And like changing schools, the longer that I am here, the more comfortable I feel acting differently. I feel that my community has pretty well accepted me by now, so I don’t have to be so careful. I’m getting better at (although still struggling) discerning the difference between what’s socially inappropriate and just socially weird. For instance, I’ve started to have short, but frequent conversations with older women in pubic spaces as we pass each other in the street. Other men my age don’t do this, but there’s nothing wrong with me doing it. It’s just strange.
Despite becoming more comfortable, I still have a long way to go. There are some things that I will never be honest about. There are aspects of my behavior that I’m still careful about. I am holding myself back. And I think it’s unfortunate that I do this. By not completely being myself, I’m not having as honest of an exchange as I could. Not offending and fitting in is important, but I’m also missing an opportunity to be a positive example with some aspects of Moroccan culture, such as gender relations, that I don’t like. Additionally, as an outsider, there are some aspects of social life where I have much more freedom than a Moroccan. People think I’m weird and they excuse behavior from me that would be inappropriate coming from a Moroccan. The most obvious example is the work that I’ve done with the Traditional Birth Attendants. You’d never see a Moroccan man doing that, but nonetheless it’s been well received by my community, even males. The trouble in this cultural balancing act is figuring out the line between inappropriate/rude and just plain different. I have an ever-present uncertainty about the acceptability of my actions. I want to greet all females here in a friendly and open way, but I fear I’d be embarrassing the younger ones if I did. And I worry about angering the spouses of the married ones.
This slow, painful discovery of unwritten social rules has naturally made me think more about the expectations in the States and how they are so ingrained in natives’ behavior. How much of discovering these ‘rules’ as a child is explicitly stated by the parents and how much is inferred? I also wonder if after 20 years in my community I would ever feel completely comfortable with social expectations. Is there some sort of developmental period as a child where one absorbs these rules?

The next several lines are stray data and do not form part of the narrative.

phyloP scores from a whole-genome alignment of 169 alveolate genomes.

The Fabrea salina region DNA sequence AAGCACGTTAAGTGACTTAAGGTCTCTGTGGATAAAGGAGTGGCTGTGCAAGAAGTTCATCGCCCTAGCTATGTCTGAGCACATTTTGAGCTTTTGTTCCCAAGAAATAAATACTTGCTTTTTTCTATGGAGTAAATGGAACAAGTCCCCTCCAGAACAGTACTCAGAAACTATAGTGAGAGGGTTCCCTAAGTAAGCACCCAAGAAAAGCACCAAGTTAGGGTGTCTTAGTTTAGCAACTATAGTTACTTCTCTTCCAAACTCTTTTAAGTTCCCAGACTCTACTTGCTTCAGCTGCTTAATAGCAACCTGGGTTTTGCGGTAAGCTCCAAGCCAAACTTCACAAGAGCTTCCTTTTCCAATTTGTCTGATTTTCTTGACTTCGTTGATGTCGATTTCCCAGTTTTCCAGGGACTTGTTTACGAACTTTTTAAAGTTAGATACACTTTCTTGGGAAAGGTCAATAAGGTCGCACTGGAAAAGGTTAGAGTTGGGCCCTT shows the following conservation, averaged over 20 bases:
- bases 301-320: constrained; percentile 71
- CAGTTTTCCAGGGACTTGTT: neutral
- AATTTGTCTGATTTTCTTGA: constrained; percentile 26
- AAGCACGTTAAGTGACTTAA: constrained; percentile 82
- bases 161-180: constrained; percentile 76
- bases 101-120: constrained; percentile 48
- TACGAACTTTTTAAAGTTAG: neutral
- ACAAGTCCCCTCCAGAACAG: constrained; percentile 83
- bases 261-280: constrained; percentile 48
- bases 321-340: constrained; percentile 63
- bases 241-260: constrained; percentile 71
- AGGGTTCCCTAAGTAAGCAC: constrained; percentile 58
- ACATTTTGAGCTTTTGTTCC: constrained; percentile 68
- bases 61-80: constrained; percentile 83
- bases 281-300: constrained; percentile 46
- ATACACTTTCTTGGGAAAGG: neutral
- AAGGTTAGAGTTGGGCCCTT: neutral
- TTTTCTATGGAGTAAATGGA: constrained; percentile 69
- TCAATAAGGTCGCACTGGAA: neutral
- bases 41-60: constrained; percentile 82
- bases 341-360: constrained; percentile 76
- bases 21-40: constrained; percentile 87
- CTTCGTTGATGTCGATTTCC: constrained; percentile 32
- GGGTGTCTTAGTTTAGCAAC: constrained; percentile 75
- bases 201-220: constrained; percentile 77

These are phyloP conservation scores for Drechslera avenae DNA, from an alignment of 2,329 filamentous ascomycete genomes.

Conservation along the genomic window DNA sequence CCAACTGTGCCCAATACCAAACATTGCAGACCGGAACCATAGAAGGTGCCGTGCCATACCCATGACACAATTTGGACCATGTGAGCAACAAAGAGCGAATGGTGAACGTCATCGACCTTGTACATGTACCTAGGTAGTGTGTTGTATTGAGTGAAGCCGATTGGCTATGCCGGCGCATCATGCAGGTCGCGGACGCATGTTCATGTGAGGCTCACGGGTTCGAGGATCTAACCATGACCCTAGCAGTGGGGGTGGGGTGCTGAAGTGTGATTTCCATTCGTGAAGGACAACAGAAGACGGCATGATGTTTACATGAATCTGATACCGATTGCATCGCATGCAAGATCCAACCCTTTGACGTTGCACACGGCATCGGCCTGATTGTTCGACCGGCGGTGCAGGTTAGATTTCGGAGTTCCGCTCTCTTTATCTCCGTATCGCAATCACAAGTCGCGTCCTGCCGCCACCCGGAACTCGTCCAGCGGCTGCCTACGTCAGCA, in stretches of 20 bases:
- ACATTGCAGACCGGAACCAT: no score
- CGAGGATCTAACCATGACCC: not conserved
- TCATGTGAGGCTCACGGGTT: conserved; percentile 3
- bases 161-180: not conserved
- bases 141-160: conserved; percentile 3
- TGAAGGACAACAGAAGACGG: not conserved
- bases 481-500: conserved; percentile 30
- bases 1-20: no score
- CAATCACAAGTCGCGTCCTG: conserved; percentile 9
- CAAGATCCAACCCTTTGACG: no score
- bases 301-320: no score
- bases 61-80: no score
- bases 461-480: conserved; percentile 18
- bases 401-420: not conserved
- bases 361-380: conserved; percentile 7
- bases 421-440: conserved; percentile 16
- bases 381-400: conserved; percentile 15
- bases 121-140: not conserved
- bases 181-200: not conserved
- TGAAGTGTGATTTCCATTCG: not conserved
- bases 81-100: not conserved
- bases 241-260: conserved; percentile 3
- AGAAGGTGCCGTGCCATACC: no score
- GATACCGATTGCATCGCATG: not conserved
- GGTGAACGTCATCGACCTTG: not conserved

As much as I want to let loose, I’m going to continue to be careful. I’ll probably continue to make incremental steps towards a more normal Duncan as I become more familiar with life here. There are some volunteers who are bolder than I and there are others who are much more conservative; each behavioral pattern has its virtues. As you open up you may have a richer experience, but at the same time you risk ostracizing yourself. It’s a tradeoff. I’m really curious to see how I react to coming home in a few months for Zach’s wedding. Will I quickly revert back to the “old me?” Will I be able to talk to girls without feeling uncomfortable?
It’s still cold. We got over a foot of snow the other day and the road was closed for two or three days. I’ve been a little sick recently with some congestion, but hopefully getting better. My host mom is still out of town, so I’m spending lots of time with my host dad. It’s been good to get to know him in this way and I like him better for it. The end of February will make a year in country – it’s hard not to think about that and count the time that I have left. I hope all is well at home.